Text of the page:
[00:25:39] Amanda: And there are people that have litter trained their dogs as well as obviously their cats and perhaps that's a way of dealing with it. But for people that have very large dogs, that's not really a sustainable situation for them to be in.

[00:25:53] Alice: So what were your views then on the hamster culling which in Hong Kong 2000 hamsters were culled. 

[00:26:00] Amanda: Well, again, I think the government got that very wrong. I think that was a really heavy-handed response to what was medically a very small risk. And I am involved with the Hong Kong animal protection organisation, the law group and we did give some advice in relation to that. Kim McCoy who runs it gave some advice on that, on the website. Telling people that, of course, animals are their property, and it would be a voluntary surrender and people needed to understand that they were not required to give up their hamsters. Of course, the government then amended the regulations to allow them to take them. 

[00:26:38] Alice: But fortunately they haven't, well, not that we know of it that hasn't been used yet. 

[00:26:43] Amanda: No, it has not been used and I hope that if there is ever any consideration of using it in the future that some common sense prevails.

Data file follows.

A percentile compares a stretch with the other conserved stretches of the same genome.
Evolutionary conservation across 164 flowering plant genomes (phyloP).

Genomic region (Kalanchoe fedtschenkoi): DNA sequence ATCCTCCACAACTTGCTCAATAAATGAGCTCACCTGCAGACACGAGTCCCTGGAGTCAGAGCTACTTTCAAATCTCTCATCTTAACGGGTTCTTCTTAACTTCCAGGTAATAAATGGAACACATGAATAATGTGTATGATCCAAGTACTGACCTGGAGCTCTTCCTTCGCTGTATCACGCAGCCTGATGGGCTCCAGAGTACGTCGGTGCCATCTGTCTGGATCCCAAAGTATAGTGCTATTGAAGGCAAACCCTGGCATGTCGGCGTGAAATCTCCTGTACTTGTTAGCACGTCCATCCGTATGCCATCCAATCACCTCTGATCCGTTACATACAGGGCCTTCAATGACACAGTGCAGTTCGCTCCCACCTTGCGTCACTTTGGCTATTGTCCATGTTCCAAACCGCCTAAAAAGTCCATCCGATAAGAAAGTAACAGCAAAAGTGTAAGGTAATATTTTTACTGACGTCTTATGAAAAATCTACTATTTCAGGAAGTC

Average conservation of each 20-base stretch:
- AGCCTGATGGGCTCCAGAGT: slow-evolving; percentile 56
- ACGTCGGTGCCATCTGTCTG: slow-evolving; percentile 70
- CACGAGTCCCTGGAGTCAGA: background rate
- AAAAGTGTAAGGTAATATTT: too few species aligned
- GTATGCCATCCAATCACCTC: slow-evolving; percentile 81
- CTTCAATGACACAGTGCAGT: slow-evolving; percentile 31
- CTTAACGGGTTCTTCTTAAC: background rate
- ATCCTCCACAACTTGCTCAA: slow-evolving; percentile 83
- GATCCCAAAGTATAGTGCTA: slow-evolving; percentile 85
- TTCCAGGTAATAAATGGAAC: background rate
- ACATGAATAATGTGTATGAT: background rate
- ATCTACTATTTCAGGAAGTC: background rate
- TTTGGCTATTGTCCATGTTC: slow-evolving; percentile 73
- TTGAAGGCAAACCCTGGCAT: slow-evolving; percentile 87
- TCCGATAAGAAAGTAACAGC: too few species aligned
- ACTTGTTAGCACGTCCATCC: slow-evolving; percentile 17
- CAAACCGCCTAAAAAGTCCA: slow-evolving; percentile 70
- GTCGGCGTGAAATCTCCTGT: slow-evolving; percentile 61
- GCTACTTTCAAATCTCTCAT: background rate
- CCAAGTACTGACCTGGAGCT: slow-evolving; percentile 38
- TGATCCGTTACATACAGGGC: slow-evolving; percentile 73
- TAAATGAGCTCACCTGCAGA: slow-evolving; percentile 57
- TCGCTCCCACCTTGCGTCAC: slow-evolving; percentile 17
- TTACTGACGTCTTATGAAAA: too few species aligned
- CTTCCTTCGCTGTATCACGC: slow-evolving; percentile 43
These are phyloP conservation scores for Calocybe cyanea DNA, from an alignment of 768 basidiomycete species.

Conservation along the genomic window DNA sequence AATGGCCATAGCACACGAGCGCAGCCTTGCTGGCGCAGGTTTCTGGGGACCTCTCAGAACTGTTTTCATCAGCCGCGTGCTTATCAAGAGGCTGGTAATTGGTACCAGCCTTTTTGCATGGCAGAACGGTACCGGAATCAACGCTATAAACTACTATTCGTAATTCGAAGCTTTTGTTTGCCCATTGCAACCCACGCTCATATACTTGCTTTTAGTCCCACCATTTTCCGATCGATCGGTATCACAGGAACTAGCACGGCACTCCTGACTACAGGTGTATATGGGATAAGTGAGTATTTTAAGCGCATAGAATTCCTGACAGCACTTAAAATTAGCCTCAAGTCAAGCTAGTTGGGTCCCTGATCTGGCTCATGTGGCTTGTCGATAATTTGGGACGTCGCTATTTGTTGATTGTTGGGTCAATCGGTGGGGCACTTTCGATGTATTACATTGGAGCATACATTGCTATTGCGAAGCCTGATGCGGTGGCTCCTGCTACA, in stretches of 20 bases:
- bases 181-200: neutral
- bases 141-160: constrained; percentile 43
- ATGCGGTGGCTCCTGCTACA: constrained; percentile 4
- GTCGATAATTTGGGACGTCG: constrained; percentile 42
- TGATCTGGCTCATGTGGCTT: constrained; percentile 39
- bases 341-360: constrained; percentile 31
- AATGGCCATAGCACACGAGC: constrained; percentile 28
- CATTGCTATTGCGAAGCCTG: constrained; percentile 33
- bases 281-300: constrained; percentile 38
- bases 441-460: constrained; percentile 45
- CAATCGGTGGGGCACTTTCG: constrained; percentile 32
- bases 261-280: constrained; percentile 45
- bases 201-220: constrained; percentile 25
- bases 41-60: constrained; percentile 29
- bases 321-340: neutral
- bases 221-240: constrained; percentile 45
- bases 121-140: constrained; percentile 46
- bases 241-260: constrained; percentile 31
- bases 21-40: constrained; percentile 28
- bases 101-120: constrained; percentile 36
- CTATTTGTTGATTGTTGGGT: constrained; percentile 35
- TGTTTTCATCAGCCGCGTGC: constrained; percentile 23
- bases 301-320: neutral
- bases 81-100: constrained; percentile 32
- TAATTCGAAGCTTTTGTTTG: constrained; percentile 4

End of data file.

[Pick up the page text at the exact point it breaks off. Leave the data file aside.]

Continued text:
[00:26:51] Alice: Yes because that would cause a huge outrage I think. Do you have the statistics on how many people own pets in Hong Kong? 

[00:26:58] Amanda: About 10% of households have dogs or cats or both. And other animals of course as well.

[00:27:04] Alice: So, there does seem to be some progress. Do you want to talk any further about the amendments that's going to come in? 

[00:27:11] Amanda: I think it's important that there's progress in sentencing. Back when we did our first study on this in 2010. I found that the average sentence was about two months imprisonment. And as I said, we have seen that again, this time around from between 2013 and 2019. It's still only two months imprisonment. Which means that they're not using the range that's available to them. There was a case that went up to the court of appeal in 2019 which the DOJ took up specifically with the view to getting the court to hand down sentencing guidelines, very positive initiative. And I was very pleased to see it. Unfortunately, the court of appeal didn't do it.